The Spinningfields development in Manchester.
Amount spent on deals drops to £9.1bn in the second quarter The London office market is suffering from Brexit uncertainty but data shows the impact is more widespread in London . Investment in UK commercial property slumped by a third in the second quarter of the year as buyers held back because of Brexit uncertainty. The amount spent on deals fell to £9.1bn in the three months to the end of June making it the second-weakest quarter in the past seven years, according to CoStar, a data collection company. The figure was 36 per cent lower than the same period last year, and 34 per cent lower than the first quarter of this year. Mark Stansfield, head of UK analytics at CoStar, said: “Brexit uncertainty is dampening trading, causing some inertia in the market. The number of deals has fallen to the lowest level since the first quarter of 2013, so churn across the whole market has slowed.” He added: “A lot of investors seem to be waiting to see [what happens], while anecdotal evidence shows that sellers are not willing to accept discounts. Uncertainty has really ramped up in the past four or five months.” Figures from property consultancy Cushman & Wakefield last month also showed that the London office market was suffering from Brexit related uncertainty, but the latest CoStar data suggests that the impact is far more widespread. One of the main reasons for the sharp fall in transactions has been a drop in demand from overseas buyers, with foreign investment falling by 39 per cent to just over £4bn. Although US buyers stepped up their activity, Asian investors were net sellers for the first time in more than eight years. “Investors from China and Hong Kong stepped up their spend, particularly on London offices, over the past few years, but that has started to dry up over the past 18 months due to restrictions on capital outflows,” said Mr Stansfield. The one area that saw a small recovery was retail property, despite the weakness of sector where a number of high profile chains either went into administration or closes stores.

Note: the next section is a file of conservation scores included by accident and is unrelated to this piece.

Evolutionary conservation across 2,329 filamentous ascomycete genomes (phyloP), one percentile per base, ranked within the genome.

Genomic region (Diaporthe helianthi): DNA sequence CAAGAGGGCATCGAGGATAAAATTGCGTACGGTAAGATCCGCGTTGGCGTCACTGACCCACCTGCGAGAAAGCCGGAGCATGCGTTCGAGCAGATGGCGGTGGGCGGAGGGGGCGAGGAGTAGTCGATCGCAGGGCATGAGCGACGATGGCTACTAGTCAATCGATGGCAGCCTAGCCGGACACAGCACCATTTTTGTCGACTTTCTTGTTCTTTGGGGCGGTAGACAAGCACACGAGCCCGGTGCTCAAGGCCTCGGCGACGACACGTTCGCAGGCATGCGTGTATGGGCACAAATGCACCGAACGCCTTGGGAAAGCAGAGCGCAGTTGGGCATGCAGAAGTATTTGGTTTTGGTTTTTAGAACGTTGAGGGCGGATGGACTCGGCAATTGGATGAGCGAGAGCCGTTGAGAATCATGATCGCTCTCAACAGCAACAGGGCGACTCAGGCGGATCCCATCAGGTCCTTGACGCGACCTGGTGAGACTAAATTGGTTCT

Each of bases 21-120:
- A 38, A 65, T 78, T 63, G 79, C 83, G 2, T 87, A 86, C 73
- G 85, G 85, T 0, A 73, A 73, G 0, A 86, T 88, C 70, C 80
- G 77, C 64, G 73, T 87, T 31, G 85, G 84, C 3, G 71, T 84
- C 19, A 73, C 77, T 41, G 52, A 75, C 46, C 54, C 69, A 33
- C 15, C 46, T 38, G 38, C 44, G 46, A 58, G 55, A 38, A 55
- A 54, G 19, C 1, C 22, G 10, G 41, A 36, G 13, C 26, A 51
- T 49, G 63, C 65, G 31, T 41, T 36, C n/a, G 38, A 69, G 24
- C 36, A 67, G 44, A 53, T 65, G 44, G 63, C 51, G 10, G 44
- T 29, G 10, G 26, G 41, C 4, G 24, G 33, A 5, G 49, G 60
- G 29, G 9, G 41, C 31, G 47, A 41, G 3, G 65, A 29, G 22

The £1.6bn spent on retail in the second quarter was 30 percent higher than the previous three months, according to the CoStar data, helped by a revival in shopping center volumes and the £429m sale of 12 Sainsbury’s stores to a US investor. But Mr Stansfield added that the retail market faced plenty of challenges: “It is still a very difficult time for retail. There are lots of store closures and CVAs, and the sentiment is weak.” The low levels of activity in the commercial property market have hit the value of some of the UK’s biggest landlords. Shares in Land Securities have fallen by 8 percent since the end of the first quarter, while British Land is down by 11 percent, both lagging the wider FTSE 100 index. Land Securities said in May that its portfolio fell in value by more than £500m in the year to March because of the crisis in the retail sector.
Source – Full Original Article : Financial Times